Opening today at a multiplex near all of us:
PIXELS (Dir. Chris Columbus, 2015)
So, PIXELS, the latest in a long line of crass comedies from Adam Sandler’s Happy Madison Productions, is a typically lame offering, but it really doesn't suck as much as the majority of critics are saying.
I mean, it’s currently holds an awful 12% approval rating on Rotten Tomatoes. C’mon! It deserves at least 30-something percent. *
PIXELS scores a few points by trying a little harder than Sandler’s largely crappy output of late (the GROWN UP series, THAT’S MY BOY, BLENDED, etc.) and it has a pretty promising premise – aliens attack earth in the form of ‘80s video games – which does at times add up into some genuinely enjoyable dumb fun.
There may be dragging stretches between those instances of amusement, and tons of lame jokes litter the landscape along with the pixilated carnage, but as a throwaway summer popcorn picture it’s actually almost passable.
Sandler, Josh Gad, and Peter Dinklage play former ‘80s arcade champions, who we meet as kids played by the well cast Anthony Ippolito, Jacob Shinder and Andrew Bambridge, in an opening flashback set in 1982. We also meet Jared Riley as the kid version of Kevin James’ character, who’s not a great gamer but is able to score a Chewbacca mask from the Claw Game.
In the intervening years, Sandler’s Sam Brenner grows up to be a schlubby Geek Squad-style media center installation guy, while his best friend, James’ Will Cooper (or “Chewie” to his friends) has gone on to be elected President of the United States.
When Austrialia gets invaded by an alien force resembling the game Galaga™, James recruits Sandler to use his gaming skills, which involve recognizing patterns, to help the army defeat the 8-bit menace. Gad, now a conspiracy theory buff, and a mulleted Dinklage, in prison for criminal hacking, are also called upon and before long they’re all wearing uniforms identified as “Arcaders.”
Michelle Monaghan as Lt. Colonel Violet van Patten, Sandler’s obvious love interest from the get go, is skeptical of the crew until they take down Centipede® in a battle in London’s Hyde Park.
The big showpiece is the showdown with Pac-Man™ in New York City. The Arcaders take on the role of the ghosts via brightly colored cars with their names (Blinky, Inky, Pinky, and Clyde) on their license plates. Pac-Man is his old yellow, recognizable self, albeit ginormous, who shocks Sandler and his creator, Denis Akiyama as Toru Iwatani (the real Iwatani has a cameo as a repairman), by being “a bad guy.”
PIXELS takes the aliens recreating our old pop culture premise from GALAXY QUEST mixes it with the satirical yet nostalgic take on arcade classics from the Reagan era of WRECK-IT RALPH, and then wraps it all up in GHOST BUSTERS packing of having lovable, schlubby underdogs overcoming supernatural odds to save the world from a dangerously silly threat. Oh, and there’s an added splash of THE KING OF KONG in there too – the posturing of Dinklage’s Donkey Kong champion more than a little resembles the arrogant Billy Mitchell in that compelling gaming doc.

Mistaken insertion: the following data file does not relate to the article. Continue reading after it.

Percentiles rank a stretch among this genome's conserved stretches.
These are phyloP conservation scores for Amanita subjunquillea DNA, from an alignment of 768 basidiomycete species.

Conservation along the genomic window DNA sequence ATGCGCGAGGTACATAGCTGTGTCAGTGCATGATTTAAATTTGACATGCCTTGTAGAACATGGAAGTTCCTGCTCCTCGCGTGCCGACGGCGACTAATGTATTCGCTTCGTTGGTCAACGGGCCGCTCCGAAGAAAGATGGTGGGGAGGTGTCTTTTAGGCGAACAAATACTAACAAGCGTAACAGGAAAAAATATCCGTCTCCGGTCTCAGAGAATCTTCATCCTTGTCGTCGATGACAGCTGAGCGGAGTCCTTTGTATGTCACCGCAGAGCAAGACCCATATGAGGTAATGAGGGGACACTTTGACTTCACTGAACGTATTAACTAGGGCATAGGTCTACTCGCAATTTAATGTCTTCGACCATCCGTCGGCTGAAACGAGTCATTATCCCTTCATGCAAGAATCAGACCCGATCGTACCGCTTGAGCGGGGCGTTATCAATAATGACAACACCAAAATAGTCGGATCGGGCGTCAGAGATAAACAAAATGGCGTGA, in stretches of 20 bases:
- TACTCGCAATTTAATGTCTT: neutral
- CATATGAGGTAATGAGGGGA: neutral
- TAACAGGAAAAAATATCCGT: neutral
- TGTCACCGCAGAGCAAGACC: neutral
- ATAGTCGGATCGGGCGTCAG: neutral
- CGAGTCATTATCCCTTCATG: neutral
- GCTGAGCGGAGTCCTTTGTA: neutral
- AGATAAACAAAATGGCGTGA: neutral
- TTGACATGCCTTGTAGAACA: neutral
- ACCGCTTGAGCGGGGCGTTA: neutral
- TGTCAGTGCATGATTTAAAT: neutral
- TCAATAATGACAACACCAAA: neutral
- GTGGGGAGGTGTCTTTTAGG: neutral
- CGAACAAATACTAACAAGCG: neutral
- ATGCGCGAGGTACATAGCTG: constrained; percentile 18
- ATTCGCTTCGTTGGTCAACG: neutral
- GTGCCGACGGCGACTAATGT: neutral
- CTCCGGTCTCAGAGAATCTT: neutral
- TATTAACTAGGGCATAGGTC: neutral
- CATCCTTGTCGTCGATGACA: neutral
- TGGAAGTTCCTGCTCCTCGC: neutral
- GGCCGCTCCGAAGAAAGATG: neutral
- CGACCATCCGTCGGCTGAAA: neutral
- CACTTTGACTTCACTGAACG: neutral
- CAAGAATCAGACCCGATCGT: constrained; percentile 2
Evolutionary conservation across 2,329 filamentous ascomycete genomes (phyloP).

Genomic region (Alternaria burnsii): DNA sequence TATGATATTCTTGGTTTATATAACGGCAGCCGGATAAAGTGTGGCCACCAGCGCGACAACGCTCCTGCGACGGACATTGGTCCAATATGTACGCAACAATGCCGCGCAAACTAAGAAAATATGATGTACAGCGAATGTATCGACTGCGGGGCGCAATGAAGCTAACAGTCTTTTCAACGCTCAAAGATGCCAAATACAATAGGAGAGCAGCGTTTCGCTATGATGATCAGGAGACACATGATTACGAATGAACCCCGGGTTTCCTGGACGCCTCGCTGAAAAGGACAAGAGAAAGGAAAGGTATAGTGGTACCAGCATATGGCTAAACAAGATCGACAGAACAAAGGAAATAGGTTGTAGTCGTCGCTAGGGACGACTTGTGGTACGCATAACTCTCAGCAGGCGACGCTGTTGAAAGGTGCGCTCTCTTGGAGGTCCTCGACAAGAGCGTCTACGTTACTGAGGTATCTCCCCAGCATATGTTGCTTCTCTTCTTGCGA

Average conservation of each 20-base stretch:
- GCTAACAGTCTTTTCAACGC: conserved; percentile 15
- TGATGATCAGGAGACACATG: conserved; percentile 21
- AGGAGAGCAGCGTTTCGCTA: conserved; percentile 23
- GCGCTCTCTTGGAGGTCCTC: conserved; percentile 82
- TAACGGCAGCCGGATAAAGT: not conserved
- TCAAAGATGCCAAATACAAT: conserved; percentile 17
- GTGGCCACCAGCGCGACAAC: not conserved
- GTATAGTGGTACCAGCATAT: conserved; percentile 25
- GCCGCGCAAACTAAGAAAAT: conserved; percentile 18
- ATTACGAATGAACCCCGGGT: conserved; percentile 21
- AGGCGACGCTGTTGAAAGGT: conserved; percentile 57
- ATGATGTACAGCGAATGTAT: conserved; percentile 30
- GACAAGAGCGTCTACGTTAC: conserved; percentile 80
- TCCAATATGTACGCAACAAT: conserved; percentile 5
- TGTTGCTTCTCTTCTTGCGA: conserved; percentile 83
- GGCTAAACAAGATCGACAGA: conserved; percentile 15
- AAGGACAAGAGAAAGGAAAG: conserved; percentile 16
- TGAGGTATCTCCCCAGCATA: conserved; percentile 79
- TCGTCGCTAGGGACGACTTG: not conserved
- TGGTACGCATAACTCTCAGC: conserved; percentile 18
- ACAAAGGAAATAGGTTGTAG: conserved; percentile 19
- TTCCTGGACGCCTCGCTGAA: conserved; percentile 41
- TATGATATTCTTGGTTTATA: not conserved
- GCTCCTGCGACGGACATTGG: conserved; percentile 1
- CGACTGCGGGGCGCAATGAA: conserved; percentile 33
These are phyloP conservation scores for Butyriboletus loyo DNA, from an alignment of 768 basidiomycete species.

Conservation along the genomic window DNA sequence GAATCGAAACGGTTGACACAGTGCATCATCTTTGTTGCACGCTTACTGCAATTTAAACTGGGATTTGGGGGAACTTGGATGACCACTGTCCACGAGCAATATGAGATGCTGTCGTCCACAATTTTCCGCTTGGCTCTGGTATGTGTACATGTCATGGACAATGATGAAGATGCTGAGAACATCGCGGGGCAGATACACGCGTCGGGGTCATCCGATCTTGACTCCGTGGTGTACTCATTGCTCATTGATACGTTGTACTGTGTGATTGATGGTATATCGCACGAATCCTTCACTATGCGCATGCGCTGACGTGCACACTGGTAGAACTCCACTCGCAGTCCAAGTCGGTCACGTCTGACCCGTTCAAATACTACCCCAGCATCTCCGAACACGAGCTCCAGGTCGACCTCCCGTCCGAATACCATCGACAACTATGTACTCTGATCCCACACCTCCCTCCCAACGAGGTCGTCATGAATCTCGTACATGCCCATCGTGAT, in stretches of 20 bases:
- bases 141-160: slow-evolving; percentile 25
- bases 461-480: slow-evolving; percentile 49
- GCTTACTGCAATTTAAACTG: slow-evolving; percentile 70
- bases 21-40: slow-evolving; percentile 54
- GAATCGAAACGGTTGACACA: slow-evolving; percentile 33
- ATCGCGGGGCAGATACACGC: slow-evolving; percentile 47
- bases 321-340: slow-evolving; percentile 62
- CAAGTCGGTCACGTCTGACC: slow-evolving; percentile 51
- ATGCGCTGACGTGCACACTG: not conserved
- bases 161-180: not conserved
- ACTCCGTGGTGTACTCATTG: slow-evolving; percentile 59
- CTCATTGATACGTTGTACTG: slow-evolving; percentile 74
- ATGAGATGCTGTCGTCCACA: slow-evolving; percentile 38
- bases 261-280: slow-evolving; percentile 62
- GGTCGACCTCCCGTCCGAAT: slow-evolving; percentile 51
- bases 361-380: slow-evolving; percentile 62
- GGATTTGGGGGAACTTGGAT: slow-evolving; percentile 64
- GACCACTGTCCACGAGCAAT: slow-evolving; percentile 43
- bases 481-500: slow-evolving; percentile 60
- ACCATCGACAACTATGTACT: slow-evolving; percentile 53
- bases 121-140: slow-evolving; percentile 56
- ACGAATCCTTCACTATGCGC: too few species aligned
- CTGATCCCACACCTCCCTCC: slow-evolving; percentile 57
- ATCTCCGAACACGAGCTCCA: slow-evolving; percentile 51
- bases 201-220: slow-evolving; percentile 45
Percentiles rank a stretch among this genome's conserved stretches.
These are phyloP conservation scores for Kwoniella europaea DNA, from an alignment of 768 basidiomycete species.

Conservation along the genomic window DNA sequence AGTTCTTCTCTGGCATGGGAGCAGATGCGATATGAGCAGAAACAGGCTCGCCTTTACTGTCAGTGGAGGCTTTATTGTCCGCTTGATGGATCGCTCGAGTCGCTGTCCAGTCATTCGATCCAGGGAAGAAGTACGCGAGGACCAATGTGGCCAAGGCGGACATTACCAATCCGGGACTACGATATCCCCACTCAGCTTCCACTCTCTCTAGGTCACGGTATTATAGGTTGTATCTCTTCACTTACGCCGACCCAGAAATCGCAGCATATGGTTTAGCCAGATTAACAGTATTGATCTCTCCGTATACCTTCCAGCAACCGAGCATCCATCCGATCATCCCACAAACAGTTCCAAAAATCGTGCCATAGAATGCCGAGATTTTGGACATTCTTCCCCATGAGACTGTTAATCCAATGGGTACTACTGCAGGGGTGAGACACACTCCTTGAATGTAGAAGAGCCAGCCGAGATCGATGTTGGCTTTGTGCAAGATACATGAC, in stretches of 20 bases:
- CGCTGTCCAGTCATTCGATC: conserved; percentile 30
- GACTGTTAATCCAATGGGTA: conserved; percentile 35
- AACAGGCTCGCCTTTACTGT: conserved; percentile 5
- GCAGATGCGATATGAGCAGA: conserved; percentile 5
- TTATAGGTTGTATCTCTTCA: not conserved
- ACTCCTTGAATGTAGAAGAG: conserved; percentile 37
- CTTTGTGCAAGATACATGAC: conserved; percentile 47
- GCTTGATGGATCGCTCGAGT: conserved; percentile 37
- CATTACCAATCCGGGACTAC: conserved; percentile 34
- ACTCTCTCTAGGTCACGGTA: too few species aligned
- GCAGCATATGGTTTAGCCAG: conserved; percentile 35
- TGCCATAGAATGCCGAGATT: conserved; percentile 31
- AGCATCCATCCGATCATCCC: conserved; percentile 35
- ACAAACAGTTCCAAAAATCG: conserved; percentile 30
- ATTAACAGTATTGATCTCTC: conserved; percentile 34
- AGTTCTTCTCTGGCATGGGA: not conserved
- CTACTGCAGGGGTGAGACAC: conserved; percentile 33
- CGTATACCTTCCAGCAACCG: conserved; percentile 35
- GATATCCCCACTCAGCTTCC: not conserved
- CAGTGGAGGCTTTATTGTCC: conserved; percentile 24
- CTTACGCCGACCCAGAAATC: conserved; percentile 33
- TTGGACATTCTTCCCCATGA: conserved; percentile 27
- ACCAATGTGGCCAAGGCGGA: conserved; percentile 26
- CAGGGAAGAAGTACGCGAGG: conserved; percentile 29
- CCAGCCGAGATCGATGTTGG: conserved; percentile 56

It should also be mentioned that there’s an episode of Futurama, “Raiders of the Lost Arcade,” that shares the same premise, but the real inspiration, which is credited, is the French animated short “Pixels.” Nearly every visual gag in the short is redone in the movie – watch it here.
Scripted by longtime Sandler screenwriting pal Tim Herlihy, PIXELS has a decently dopey tone to it. It doesn’t care whether its jokes land, or its plot mechanics are transparent, it just wants to fuck around on its huge playset with all the props and memories of the overgrown man-children in its audience.
Unfortunately there are so many missed opportunities with this material that it’s a shame that like somebody like the retro-meta-mastermind team of Phil Lord and Christopher Miller (the 21 JUMP STREET movies, THE LEGO MOVIE) wasn’t hired to touch up the screenplay.
Like I said before, it’s pretty close to crappy (which could be said also of its cluttered cinematography), but not as interminable, soul crushing, or as painful as many critics are saying. It’s a mediocre attempt at a crowd pleaser that actually has some amusing moments. It just fits better into the “Sandler is so over” narrative that so many pop culture pundits have been selling lately to paint it as a big, stinky dud.
I can’t say I’d recommend it to anyone who’s not a big Sandler fan, or somebody who doesn’t say upfront that they like big, stupid movies, but if I were using a star rating system I’d give it two stars out of five for “doesn’t completely suck” (the other stars for the record: 1 star = “sucks,” 3 stars = “good,” 4 stars = “almost awesome,” and 5 stars = of course, “awesome”).
Oh, and I enjoyed the Q-Bert, and Max Headroom cameos too.
* The Rotten Tomatoes rating of 12% was what it was at when I originally wrote this review. It's now at 20%, so it's slowly inching it's way up as more reviews are posted. Maybe it'll make 30-something % yet.